Hello From the Other Side An SLP transforms from clinician to caregiver in the midst of Hurricane Harvey. First Person/Last Page
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First Person/Last Page  |   June 01, 2018
Hello From the Other Side
Author Notes
  • Brynn Jones-Rastelli, MS, CCC-SLP, recently relocated to Pittsburgh, where she is a clinician with UPMC Mercy Hospital and with Dysphagia Management Systems, LLC. She is an affiliate of ASHA Special Interest Groups 2, Neurogenic Communication Disorders; and 13, Swallowing and Swallowing Disorders (Dysphagia). rebeccabrynn@gmail.com
    Brynn Jones-Rastelli, MS, CCC-SLP, recently relocated to Pittsburgh, where she is a clinician with UPMC Mercy Hospital and with Dysphagia Management Systems, LLC. She is an affiliate of ASHA Special Interest Groups 2, Neurogenic Communication Disorders; and 13, Swallowing and Swallowing Disorders (Dysphagia). rebeccabrynn@gmail.com×
Article Information
Hearing Disorders / Balance & Balance Disorders / Healthcare Settings / Attention, Memory & Executive Functions / Traumatic Brain Injury / First Person/Last Page
First Person/Last Page   |   June 01, 2018
Hello From the Other Side
The ASHA Leader, June 2018, Vol. 23, 72. doi:10.1044/leader.FPLP.23062018.72
The ASHA Leader, June 2018, Vol. 23, 72. doi:10.1044/leader.FPLP.23062018.72
On Aug. 26, 2017, a devastating natural disaster struck my hometown of Houston, Texas. That same day my husband suffered a fall that resulted in a mild traumatic brain injury (TBI).
I worked at a large level-1 trauma hospital in the heart of downtown Houston and had been asked to bring in an overnight bag in case a Code Gray—signifying external disaster and hospital emergency operation—was called. My husband was helping me into my car with my things when I heard him hit the ground.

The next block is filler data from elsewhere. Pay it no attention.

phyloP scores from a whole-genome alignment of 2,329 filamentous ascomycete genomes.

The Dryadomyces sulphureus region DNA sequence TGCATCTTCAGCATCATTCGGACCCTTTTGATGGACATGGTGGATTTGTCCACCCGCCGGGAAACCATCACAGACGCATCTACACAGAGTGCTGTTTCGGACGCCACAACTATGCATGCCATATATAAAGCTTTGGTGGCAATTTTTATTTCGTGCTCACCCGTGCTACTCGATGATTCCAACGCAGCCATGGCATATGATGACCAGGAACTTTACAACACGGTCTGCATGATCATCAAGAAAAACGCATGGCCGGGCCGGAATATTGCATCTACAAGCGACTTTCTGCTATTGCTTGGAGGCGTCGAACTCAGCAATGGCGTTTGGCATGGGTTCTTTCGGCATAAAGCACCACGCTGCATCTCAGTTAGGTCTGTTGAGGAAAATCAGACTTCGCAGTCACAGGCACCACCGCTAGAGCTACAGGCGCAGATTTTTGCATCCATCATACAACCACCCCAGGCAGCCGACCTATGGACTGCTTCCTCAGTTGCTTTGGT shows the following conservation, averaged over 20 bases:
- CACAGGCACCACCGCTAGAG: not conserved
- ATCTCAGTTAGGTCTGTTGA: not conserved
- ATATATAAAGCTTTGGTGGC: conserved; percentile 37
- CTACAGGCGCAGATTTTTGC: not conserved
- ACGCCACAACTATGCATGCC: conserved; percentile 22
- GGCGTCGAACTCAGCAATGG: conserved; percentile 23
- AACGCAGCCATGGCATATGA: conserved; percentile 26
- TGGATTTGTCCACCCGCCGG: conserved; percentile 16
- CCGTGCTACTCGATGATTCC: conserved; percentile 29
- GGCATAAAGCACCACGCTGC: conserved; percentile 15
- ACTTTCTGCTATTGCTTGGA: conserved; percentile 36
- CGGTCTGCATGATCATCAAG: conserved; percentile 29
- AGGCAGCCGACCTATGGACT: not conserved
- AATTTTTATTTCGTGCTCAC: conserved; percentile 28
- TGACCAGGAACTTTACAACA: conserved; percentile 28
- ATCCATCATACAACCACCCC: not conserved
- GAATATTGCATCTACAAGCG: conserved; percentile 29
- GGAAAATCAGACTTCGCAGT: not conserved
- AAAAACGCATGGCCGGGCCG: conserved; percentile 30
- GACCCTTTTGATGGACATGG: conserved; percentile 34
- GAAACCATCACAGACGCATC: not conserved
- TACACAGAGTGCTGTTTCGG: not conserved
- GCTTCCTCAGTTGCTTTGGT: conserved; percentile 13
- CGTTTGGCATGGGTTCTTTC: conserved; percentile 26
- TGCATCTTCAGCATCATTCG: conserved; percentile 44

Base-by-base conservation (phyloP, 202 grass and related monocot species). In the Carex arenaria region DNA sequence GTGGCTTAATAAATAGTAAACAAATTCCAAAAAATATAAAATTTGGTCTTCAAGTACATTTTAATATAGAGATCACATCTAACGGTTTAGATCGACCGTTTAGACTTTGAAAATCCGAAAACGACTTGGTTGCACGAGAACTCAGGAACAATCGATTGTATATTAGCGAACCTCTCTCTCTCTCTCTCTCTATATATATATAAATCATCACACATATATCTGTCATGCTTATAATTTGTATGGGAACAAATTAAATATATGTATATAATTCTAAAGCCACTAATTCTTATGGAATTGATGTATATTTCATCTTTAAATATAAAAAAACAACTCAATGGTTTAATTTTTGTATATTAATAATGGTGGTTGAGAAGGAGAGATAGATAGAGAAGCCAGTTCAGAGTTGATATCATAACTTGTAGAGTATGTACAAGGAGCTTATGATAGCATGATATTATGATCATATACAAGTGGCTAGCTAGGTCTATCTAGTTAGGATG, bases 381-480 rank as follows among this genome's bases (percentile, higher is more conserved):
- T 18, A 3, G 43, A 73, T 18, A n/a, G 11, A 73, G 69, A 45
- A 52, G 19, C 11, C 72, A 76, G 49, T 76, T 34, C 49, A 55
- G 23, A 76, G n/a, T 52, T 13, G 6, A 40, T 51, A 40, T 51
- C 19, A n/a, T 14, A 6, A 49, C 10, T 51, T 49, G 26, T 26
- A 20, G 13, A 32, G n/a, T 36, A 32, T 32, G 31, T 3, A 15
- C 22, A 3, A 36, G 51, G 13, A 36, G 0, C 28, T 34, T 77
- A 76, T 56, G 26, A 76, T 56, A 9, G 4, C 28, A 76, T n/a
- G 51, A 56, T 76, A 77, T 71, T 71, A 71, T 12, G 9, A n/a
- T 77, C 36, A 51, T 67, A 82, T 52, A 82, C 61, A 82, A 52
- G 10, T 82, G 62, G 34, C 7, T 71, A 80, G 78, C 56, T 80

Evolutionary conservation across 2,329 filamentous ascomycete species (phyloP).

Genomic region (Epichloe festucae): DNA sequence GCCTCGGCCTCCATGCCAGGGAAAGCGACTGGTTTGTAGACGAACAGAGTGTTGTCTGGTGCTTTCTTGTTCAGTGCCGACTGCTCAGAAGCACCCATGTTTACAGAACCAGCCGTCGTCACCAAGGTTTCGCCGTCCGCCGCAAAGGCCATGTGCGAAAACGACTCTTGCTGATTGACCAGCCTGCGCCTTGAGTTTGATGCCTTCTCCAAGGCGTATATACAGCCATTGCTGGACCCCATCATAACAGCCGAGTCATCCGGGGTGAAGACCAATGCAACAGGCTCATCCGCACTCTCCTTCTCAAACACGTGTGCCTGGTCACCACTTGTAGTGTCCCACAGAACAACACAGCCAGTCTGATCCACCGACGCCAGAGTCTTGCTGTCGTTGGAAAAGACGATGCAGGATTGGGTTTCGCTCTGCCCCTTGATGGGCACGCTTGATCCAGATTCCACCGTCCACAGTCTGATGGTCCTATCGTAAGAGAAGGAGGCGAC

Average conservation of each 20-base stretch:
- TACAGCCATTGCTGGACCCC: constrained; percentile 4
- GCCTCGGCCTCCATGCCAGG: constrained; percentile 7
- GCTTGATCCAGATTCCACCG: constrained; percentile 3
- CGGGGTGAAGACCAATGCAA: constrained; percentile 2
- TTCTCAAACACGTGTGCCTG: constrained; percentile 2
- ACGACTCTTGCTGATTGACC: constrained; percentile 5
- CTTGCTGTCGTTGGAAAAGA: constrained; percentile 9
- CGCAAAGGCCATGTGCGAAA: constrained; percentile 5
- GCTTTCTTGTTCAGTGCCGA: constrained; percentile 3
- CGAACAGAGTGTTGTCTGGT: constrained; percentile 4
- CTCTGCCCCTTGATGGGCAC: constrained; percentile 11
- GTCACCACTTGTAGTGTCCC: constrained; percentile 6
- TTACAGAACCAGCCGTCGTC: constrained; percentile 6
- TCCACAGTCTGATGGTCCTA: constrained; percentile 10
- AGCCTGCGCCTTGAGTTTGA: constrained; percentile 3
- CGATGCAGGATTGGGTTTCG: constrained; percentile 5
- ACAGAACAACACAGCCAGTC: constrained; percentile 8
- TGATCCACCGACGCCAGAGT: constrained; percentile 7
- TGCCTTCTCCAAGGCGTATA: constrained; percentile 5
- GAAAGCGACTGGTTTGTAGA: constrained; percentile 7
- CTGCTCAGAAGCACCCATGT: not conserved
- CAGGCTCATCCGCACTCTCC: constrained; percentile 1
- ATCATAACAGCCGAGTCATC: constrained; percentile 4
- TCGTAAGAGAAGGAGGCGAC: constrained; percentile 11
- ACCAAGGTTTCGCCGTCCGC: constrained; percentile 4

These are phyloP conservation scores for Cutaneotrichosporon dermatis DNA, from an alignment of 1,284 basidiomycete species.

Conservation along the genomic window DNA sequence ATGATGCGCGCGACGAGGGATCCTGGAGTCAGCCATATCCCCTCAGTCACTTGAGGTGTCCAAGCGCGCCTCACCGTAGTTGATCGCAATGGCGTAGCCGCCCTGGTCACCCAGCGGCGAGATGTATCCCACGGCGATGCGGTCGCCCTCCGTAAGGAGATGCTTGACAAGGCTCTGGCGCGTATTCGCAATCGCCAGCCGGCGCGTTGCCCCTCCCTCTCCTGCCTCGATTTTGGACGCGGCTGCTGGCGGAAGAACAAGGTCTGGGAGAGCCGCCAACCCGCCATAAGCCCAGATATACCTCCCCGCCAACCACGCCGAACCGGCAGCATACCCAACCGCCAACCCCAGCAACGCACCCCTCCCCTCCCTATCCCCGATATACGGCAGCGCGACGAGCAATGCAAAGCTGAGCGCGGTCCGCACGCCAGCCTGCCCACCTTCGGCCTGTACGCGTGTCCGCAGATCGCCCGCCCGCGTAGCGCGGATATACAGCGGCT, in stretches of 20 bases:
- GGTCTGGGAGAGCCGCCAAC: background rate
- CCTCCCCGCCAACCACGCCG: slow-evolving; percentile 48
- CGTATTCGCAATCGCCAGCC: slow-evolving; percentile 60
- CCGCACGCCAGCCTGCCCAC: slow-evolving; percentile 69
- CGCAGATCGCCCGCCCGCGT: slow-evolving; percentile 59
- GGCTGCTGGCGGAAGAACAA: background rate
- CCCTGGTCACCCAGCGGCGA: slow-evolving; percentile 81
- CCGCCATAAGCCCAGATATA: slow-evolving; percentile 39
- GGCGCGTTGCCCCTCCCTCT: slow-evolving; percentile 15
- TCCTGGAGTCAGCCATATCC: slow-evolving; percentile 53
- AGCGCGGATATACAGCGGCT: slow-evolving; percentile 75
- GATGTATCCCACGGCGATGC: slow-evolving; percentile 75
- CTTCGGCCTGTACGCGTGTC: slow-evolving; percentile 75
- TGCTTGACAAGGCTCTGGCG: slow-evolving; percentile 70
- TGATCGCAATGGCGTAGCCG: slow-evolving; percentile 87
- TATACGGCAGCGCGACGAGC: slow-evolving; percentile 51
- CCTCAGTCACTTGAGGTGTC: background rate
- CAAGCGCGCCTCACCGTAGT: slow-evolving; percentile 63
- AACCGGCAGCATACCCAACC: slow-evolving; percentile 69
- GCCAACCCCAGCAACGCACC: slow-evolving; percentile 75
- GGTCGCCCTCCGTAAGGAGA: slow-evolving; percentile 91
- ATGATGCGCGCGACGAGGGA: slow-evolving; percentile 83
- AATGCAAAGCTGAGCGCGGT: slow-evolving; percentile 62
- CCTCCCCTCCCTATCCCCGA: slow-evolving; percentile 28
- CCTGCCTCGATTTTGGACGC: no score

The moment of the accident remains permanently tattooed in my mind. Hurricane Harvey had made landfall at Rockport the night before and was working its way up the coast toward Houston. It was already raining steadily. I remember screaming in the rain as my husband lay unconscious with blood trickling out of his ear. I knew I had to get him to the hospital as fast as possible. Thankfully, I got through to 911. If his accident had happened later on during the weekend, we would have been stranded with no way to get to a hospital.
We were transported to Memorial Hermann Hospital in the Texas Medical Center of Houston, where I work. Code Gray was called that night, and nurses began to sleep in shifts, sometimes only four hours at a time. Despite the nurses’ lack of sleep, my husband and I were well attended to. We were discharged three days later to a home that, thankfully, had sustained no flood damage.
I learned a lot about the other side of speech-language pathology—the patient and family side. Before this incident, the SLP in me would have been less concerned about a patient with my husband’s symptoms. Living with these symptoms as a caregiver and wife was a completely different experience, and has given me insight into the challenges patients with TBI face as they heal.
For weeks following his accident, my husband suffered from hyperacusis, vertigo, hearing loss, cognitive fatigue, poor selective attention and flat affect. He required slow and systematic reintegration into his previous activities and environments. Though his neurologic symptoms largely resolved after about six weeks, he continues to have intermittent vertigo and mild conductive hearing loss.
I am now aware of the psychological toll that our patients’ caregivers endure through their loved one’s hospital stay and recovery. I still get jumpy every time it rains. I worry excessively over my husband any time he stubs his toe. I live in a hyperaware state that our lives could change at any second, and that our time together is temporary.
It is remarkable how the worst of experiences can outline our priorities with outstanding clarity. My husband and I have a greater awareness of our gratitude for each other, and the time we spend together is more deliberate. Our relationships with friends, and especially my relationships with my coworkers, are stronger. I am more empathetic, and I have a greater understanding of my patients’ and their caregivers’ perspectives. The experience of our entire Houston community becoming a family to one another—and to us—in the face of crisis and devastation gave us the strength and support we needed to endure.
We survived Hurricane Harvey. We are navigating the effects of mild TBI. I am proud to say my husband completed his PhD in chemistry at the University of Houston in December 2017, and is now completing a post-doctoral fellowship in medicinal chemistry at the University of Pittsburgh. #Houstonstrong #TBIstrong.
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FROM THIS ISSUE
June 2018
Volume 23, Issue 6